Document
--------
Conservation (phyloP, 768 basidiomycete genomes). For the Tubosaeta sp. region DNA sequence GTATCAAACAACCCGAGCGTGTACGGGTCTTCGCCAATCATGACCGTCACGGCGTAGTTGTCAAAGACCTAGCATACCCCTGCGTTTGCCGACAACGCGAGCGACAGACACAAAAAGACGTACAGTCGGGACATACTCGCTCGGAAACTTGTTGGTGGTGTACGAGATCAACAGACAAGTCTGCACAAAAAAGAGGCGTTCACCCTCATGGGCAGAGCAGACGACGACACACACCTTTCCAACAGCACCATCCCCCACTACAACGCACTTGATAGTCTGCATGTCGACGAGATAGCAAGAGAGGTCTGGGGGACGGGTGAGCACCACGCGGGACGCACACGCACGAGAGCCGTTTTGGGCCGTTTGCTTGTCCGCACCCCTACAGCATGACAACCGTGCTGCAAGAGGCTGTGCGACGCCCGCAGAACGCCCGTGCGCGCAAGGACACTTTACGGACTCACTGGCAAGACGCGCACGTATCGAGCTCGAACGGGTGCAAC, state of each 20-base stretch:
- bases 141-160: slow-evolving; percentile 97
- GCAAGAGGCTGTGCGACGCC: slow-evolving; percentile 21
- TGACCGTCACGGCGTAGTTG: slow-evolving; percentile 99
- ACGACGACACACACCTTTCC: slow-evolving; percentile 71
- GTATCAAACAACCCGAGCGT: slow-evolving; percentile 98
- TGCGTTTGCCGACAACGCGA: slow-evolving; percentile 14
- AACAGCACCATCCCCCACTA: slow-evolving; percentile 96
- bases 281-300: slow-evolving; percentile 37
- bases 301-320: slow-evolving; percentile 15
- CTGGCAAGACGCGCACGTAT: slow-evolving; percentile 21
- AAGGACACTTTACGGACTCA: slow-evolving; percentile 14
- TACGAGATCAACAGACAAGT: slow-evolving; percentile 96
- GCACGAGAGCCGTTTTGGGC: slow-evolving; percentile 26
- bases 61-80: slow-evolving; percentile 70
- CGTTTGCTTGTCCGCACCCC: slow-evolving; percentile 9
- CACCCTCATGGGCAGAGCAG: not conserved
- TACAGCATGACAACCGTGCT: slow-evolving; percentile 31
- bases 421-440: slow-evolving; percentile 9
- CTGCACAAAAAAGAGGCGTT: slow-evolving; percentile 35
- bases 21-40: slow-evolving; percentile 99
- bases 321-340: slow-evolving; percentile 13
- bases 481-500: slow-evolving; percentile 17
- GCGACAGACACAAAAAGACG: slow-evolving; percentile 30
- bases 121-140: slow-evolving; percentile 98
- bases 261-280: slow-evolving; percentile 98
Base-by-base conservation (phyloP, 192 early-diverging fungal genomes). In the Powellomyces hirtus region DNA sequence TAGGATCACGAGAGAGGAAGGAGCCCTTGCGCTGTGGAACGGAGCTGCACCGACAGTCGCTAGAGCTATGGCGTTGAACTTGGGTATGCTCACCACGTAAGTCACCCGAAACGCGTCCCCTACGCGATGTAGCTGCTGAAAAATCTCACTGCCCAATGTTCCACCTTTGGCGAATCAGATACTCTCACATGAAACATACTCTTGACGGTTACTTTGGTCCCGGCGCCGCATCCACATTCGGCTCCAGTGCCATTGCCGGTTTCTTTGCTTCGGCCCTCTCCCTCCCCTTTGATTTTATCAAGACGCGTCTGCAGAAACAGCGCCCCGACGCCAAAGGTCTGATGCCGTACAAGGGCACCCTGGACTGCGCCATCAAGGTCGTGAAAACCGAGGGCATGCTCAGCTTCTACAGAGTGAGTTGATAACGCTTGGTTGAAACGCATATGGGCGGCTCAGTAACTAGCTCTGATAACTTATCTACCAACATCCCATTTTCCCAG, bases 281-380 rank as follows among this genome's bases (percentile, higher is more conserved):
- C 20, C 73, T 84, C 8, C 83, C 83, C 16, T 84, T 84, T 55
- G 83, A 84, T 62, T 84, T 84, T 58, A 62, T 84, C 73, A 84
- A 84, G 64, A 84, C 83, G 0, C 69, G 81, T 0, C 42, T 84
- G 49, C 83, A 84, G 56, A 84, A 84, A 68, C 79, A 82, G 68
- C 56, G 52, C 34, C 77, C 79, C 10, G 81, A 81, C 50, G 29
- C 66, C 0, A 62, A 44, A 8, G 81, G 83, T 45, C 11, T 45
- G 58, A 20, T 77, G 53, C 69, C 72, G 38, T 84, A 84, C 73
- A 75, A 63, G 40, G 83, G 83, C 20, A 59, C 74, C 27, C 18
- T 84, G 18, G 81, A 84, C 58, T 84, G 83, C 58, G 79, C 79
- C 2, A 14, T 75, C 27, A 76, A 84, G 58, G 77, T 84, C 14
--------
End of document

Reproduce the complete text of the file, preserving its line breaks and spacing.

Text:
Conservation (phyloP, 768 basidiomycete genomes). For the Tubosaeta sp. region DNA sequence GTATCAAACAACCCGAGCGTGTACGGGTCTTCGCCAATCATGACCGTCACGGCGTAGTTGTCAAAGACCTAGCATACCCCTGCGTTTGCCGACAACGCGAGCGACAGACACAAAAAGACGTACAGTCGGGACATACTCGCTCGGAAACTTGTTGGTGGTGTACGAGATCAACAGACAAGTCTGCACAAAAAAGAGGCGTTCACCCTCATGGGCAGAGCAGACGACGACACACACCTTTCCAACAGCACCATCCCCCACTACAACGCACTTGATAGTCTGCATGTCGACGAGATAGCAAGAGAGGTCTGGGGGACGGGTGAGCACCACGCGGGACGCACACGCACGAGAGCCGTTTTGGGCCGTTTGCTTGTCCGCACCCCTACAGCATGACAACCGTGCTGCAAGAGGCTGTGCGACGCCCGCAGAACGCCCGTGCGCGCAAGGACACTTTACGGACTCACTGGCAAGACGCGCACGTATCGAGCTCGAACGGGTGCAAC, state of each 20-base stretch:
- bases 141-160: slow-evolving; percentile 97
- GCAAGAGGCTGTGCGACGCC: slow-evolving; percentile 21
- TGACCGTCACGGCGTAGTTG: slow-evolving; percentile 99
- ACGACGACACACACCTTTCC: slow-evolving; percentile 71
- GTATCAAACAACCCGAGCGT: slow-evolving; percentile 98
- TGCGTTTGCCGACAACGCGA: slow-evolving; percentile 14
- AACAGCACCATCCCCCACTA: slow-evolving; percentile 96
- bases 281-300: slow-evolving; percentile 37
- bases 301-320: slow-evolving; percentile 15
- CTGGCAAGACGCGCACGTAT: slow-evolving; percentile 21
- AAGGACACTTTACGGACTCA: slow-evolving; percentile 14
- TACGAGATCAACAGACAAGT: slow-evolving; percentile 96
- GCACGAGAGCCGTTTTGGGC: slow-evolving; percentile 26
- bases 61-80: slow-evolving; percentile 70
- CGTTTGCTTGTCCGCACCCC: slow-evolving; percentile 9
- CACCCTCATGGGCAGAGCAG: not conserved
- TACAGCATGACAACCGTGCT: slow-evolving; percentile 31
- bases 421-440: slow-evolving; percentile 9
- CTGCACAAAAAAGAGGCGTT: slow-evolving; percentile 35
- bases 21-40: slow-evolving; percentile 99
- bases 321-340: slow-evolving; percentile 13
- bases 481-500: slow-evolving; percentile 17
- GCGACAGACACAAAAAGACG: slow-evolving; percentile 30
- bases 121-140: slow-evolving; percentile 98
- bases 261-280: slow-evolving; percentile 98
Base-by-base conservation (phyloP, 192 early-diverging fungal genomes). In the Powellomyces hirtus region DNA sequence TAGGATCACGAGAGAGGAAGGAGCCCTTGCGCTGTGGAACGGAGCTGCACCGACAGTCGCTAGAGCTATGGCGTTGAACTTGGGTATGCTCACCACGTAAGTCACCCGAAACGCGTCCCCTACGCGATGTAGCTGCTGAAAAATCTCACTGCCCAATGTTCCACCTTTGGCGAATCAGATACTCTCACATGAAACATACTCTTGACGGTTACTTTGGTCCCGGCGCCGCATCCACATTCGGCTCCAGTGCCATTGCCGGTTTCTTTGCTTCGGCCCTCTCCCTCCCCTTTGATTTTATCAAGACGCGTCTGCAGAAACAGCGCCCCGACGCCAAAGGTCTGATGCCGTACAAGGGCACCCTGGACTGCGCCATCAAGGTCGTGAAAACCGAGGGCATGCTCAGCTTCTACAGAGTGAGTTGATAACGCTTGGTTGAAACGCATATGGGCGGCTCAGTAACTAGCTCTGATAACTTATCTACCAACATCCCATTTTCCCAG, bases 281-380 rank as follows among this genome's bases (percentile, higher is more conserved):
- C 20, C 73, T 84, C 8, C 83, C 83, C 16, T 84, T 84, T 55
- G 83, A 84, T 62, T 84, T 84, T 58, A 62, T 84, C 73, A 84
- A 84, G 64, A 84, C 83, G 0, C 69, G 81, T 0, C 42, T 84
- G 49, C 83, A 84, G 56, A 84, A 84, A 68, C 79, A 82, G 68
- C 56, G 52, C 34, C 77, C 79, C 10, G 81, A 81, C 50, G 29
- C 66, C 0, A 62, A 44, A 8, G 81, G 83, T 45, C 11, T 45
- G 58, A 20, T 77, G 53, C 69, C 72, G 38, T 84, A 84, C 73
- A 75, A 63, G 40, G 83, G 83, C 20, A 59, C 74, C 27, C 18
- T 84, G 18, G 81, A 84, C 58, T 84, G 83, C 58, G 79, C 79
- C 2, A 14, T 75, C 27, A 76, A 84, G 58, G 77, T 84, C 14